Map Showing Ethnic Neighborhoods of Chicago
Ethnography focuses on the customs of particular tribes or peoples. Ethnographers are generally anthropologists well- trained in the use of elementary mapping and linguistic principles. This ethnographic map of 1926 Chicago shows the communities of different ethnic groups, including blacks.
The Social Base Map of Chicago: Showing Industrial Areas, Parks, Transportation and Language Groups, Illinois, Chicago (city) Ethnography, 1926 University of Chicago Local Community Research Committee Chicago: The University of Chicago, 1926 Map Geography and Map Division, Library of Congress (118)
The Chicago Defender and Black Migrants from the South
The Chicago Defender was a remarkably successful in encouraging blacks to migrate from the South to Chicago, often listing names of churches and other organizations to whom they could write for help. As a result, thousands of prospective migrants wrote letters to black churches, such as the Bethlehem Baptist Association in Chicago, Illinois, which assumed the task of helping black migrants find housing and employment. They also helped migrants to adjust to their new environment.
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[Letter from Mrs. J. H Adams, Macon, Georgia, to the Bethlehem Baptist Association in Chicago, Illinois,] 1918 Holograph Carter G. Woodson Papers Manuscript Division, Library of Congress (119)
[Letter from Cleveland Galliard of Mobile, Alabama, to the Bethlehem Baptist Association, Chicago, Illinois,] 1917 Holograph Carter G. Woodson Papers Manuscript Division, Library of Congress (120)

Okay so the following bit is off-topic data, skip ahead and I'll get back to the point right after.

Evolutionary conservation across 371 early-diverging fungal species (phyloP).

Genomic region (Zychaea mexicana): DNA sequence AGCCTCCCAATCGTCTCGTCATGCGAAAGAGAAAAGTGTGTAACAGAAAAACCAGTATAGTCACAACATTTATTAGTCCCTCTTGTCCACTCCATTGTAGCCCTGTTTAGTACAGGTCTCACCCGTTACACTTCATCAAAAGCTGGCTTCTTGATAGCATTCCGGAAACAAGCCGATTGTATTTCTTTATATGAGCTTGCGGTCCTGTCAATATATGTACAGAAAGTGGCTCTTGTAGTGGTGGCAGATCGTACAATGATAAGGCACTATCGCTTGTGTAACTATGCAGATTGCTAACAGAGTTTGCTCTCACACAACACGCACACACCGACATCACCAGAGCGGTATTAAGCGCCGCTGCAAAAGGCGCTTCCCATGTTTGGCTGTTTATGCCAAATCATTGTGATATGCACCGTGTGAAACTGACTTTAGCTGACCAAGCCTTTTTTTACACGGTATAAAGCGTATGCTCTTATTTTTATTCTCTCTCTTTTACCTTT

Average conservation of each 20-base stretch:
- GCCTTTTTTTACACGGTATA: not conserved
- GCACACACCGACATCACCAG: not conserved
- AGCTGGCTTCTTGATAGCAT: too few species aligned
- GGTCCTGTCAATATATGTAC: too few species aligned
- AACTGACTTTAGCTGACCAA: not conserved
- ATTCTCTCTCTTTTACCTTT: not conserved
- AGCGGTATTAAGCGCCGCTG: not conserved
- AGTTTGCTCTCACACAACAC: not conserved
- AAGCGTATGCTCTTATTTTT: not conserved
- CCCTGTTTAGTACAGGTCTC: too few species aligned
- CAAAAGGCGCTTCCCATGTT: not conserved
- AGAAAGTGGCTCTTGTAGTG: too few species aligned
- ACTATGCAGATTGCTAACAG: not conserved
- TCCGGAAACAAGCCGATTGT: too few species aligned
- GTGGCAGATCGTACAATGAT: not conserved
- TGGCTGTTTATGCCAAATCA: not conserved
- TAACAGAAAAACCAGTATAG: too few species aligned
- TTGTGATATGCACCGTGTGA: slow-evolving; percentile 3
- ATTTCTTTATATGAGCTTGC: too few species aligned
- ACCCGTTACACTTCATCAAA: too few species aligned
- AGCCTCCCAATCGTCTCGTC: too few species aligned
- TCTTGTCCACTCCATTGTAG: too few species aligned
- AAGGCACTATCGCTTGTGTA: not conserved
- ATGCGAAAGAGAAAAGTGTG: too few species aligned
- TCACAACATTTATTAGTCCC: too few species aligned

Chicago Community Center
The geographic isolation and discriminatory school policies imposed on urban blacks gradually lowered the quality of their public education system and inspired the use of stopgap measures to solve such problems as overcrowding. For example, the Ida B. Wells housing project community center was used to alleviate overcrowding in the kindergarten classes of the Chicago school system.
National Youth Administration Meeting
The National Youth Administration, signed into law by President Franklin D. Roosevelt in 1935, was the only New Deal agency primarily designed to meet the employment and educational needs of American youth. By December 1940, resident training centers had been established for rural youths, blacks,and students. Each center had a "Citizenship Instructor" who held youths to practice the business of self-government.
Fighting Job Discrimination
In "the Promised Land" of Chicago, many black migrants still had to join picket lines to fight for fair wages. Some foremen in various companies discriminated by placing restrictions upon the promotion and advancement of black workers, frequently preventing them from earning higher wages.
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Carrying a sign in front of a milk company, Chicago, Illinois, July 1941 John Vachon, Photographer Gelatin-silver print FSA-OWI Collection Prints and Photographs Division, Library of Congress (123)
Picket line at the Mid-City Realty Company, Chicago, Illinois, July 1941 John Vachon, Photographer Gelatin-silver print FSA-OWI Collection Prints and Photographs Division, Library of Congress (124)
Many of the black migrants who came to Chicago between 1910 and 1930 started businesses and became entrepreneurs. The "Perfect Eat" Shop, a restaurant on 47th street near South Park, is an example of such a business. It was owned by Ernest Morris, seen standing in the rear of the restaurant.
Apartment Building in Chicago's “Black Belt”
Chicago's South Side "black belt" contained zones related to economic status. The poorest blacks lived in the northernmost, oldest section of the black belt, while the elite resided in the southernmost section.